Kundu also says that GeekLog, the open-source application used to manage the police department's web portal, contains an SQL vulnerability that could allow a threat actor to remotely reset the admin password.
He has reported his findings to the National Critical Information Infrastructure Protection Center, or NCIIPC, he tells ISMG.
Bureaucracy also has a part to play in compromising systems, Prasanna says.
"CEOs and managing directors want admin-level access on desktop systems. As a result, [if their access is compromised] the ransomware also gets the same level of access," he says.
Although security vendors offer endpoint detection and response solutions to tackle these situations, Prasanna says the cost and complexity of deployment are high.
Kundu's findings are similar to those of Ram Movva, co-founder and chairman of Cyber Security Works.
An earlier security assessment of the Tamil Nadu state government's IT system showed vulnerabilities that could be exploited by WannaCry ransomware, with over 80 assets vulnerable to remote code execution, Movva tells The New Indian Express.
Ineffective Cyber Laws and Security Audits
There are currently no penalties imposed on government institutions for not having adequate security measures, Prashant Mali, an expert in cybersecurity, cyber law and privacy, tells ISMG.
"The Tamil Nadu government provides governance paid for with taxpayers' money. There should be a law that addresses a scenario in which the government fails to take proper security measures," he says.
While banking and financial institutions in India are mandated by the Reserve Bank of India to report cyber incidents, there's no such requirement for government entities.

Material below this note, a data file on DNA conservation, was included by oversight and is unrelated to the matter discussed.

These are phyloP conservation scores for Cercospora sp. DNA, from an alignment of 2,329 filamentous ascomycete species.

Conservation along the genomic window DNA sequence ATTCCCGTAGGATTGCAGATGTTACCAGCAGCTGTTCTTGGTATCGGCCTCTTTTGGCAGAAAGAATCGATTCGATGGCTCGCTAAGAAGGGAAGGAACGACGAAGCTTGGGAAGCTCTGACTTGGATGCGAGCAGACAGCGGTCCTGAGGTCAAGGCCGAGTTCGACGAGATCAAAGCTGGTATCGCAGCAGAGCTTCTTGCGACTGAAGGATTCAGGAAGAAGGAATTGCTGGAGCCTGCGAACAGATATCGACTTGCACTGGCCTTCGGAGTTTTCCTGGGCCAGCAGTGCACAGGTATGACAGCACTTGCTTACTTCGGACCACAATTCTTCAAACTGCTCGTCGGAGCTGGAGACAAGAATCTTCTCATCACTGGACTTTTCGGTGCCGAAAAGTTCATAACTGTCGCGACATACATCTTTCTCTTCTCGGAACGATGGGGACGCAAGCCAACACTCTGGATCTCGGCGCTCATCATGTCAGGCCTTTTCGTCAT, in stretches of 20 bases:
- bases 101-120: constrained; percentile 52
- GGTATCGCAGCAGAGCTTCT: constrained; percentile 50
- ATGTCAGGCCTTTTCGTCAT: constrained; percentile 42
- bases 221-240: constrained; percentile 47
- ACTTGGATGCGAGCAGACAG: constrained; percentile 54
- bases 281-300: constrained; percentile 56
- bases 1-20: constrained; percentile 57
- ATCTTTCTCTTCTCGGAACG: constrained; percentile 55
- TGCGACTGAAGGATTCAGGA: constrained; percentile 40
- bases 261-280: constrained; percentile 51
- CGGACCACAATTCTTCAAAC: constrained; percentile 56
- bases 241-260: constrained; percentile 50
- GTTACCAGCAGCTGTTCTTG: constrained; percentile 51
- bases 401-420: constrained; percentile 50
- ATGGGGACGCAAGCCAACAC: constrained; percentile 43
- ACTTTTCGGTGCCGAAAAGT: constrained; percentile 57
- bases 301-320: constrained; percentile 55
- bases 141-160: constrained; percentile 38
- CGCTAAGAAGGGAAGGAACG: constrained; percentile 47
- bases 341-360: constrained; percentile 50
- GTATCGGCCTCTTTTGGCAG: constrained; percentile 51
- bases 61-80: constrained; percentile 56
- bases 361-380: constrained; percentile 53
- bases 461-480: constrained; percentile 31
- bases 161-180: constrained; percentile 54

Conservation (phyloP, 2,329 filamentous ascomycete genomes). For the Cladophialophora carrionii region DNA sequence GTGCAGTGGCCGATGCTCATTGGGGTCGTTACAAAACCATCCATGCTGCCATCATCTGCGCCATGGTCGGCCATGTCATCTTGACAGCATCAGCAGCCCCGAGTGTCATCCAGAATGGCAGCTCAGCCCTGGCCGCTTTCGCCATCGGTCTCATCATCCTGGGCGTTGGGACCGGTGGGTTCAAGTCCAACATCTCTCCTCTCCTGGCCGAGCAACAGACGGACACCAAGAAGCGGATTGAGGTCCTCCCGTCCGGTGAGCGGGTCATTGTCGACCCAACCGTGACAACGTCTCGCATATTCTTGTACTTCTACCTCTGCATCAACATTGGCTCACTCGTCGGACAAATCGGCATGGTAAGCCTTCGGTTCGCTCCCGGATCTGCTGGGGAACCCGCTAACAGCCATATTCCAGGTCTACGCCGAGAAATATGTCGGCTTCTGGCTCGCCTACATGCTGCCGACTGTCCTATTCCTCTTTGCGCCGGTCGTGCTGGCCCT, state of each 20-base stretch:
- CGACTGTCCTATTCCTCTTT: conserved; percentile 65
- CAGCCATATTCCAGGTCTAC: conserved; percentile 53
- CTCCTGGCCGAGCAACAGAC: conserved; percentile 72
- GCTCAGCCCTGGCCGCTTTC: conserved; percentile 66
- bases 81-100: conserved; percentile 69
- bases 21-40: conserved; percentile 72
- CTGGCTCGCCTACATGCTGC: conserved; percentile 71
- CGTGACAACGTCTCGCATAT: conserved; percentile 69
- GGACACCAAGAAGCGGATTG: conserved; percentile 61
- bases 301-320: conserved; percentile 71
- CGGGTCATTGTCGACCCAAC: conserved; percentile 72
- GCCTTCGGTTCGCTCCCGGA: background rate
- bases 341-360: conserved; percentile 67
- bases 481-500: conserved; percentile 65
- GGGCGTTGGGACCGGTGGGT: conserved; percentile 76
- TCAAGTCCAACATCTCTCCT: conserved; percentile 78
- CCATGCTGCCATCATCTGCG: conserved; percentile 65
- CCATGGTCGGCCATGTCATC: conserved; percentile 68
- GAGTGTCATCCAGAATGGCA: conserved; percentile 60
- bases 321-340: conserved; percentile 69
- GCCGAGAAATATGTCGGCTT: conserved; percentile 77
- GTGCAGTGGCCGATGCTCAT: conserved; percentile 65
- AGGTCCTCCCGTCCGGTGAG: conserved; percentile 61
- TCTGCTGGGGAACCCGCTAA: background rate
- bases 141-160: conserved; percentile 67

According to Prasanna, there are guidelines available for vulnerability assessments, and CERT-In empaneled audits are carried out at regular intervals. But most executives view these guidelines and audits merely as items to be ticked off a checklist, leading to false positives and putting systems at risk, he says.
"I've seen audits in which a Windows server is being audited, but the report documents it as a Linux server. The people conducting these audits are not as tech-savvy as experts from a FireEye or an RSA," he tells ISMG.
State governments, he says, should not be solely responsible for conducting IT assessments. Auditors too must look closely at how state government bodies implement IT policies, what antivirus software they use, and whether they have web application firewalls protecting portals.
In 2013, the central government released a National Cyber Security Policy to counter security threats. Eight years later, Kundu says he sees limited implementation of the strategies detailed in the policy.
What Can State Governments Do?
Ransomware attacks don't just capitalize on vulnerabilities - they requires some form of social engineering, and that's why cybersecurity sensitization of employees is key, Prasanna says.
"User training is of utmost importance, as employees must be able to identify files that are prone to contain malicious malware, such as .exe files," he says.
State IT departments must also have a robust cybersecurity architecture in place, Prakash of C-DAC, tells ISMG.
"The government-run Information Security Education and Awareness program focuses on educating common users on cyber hygiene and ways to prevent getting compromised. Government organizations must draw advantage from these awareness programs," he says.
Kundu says implementing continuous testing, patching vulnerabilities within a given timeline and building effective logging and monitoring capabilities can help maintain cybersecurity. State governments, he adds, must also work closely with CERT-in, the NCIIPC and other cybersecurity departments for best results.
"There is an urgent need to synergize the effort of experts working under separate government ministries, departments and private sectors," he adds.
Ransomware attacks on state governments are not new in the country.
In October 2016, the Kerala State Forest Department was the victim of a ransomware attack that resulted in the government body having to forgo attempts to access the data.
A year later, the WannaCry ransomware attack affected the IT systems of state governments in Gujarat, Odisha, West Bengal, Andhra Pradesh, Kerala, Tamil Nadu and New Delhi.
In 2018, hackers targeted the Karnataka state government's Bhoomi software and were able to alter land records by attacking the web server, showing the impact cyberattacks can have on state governments.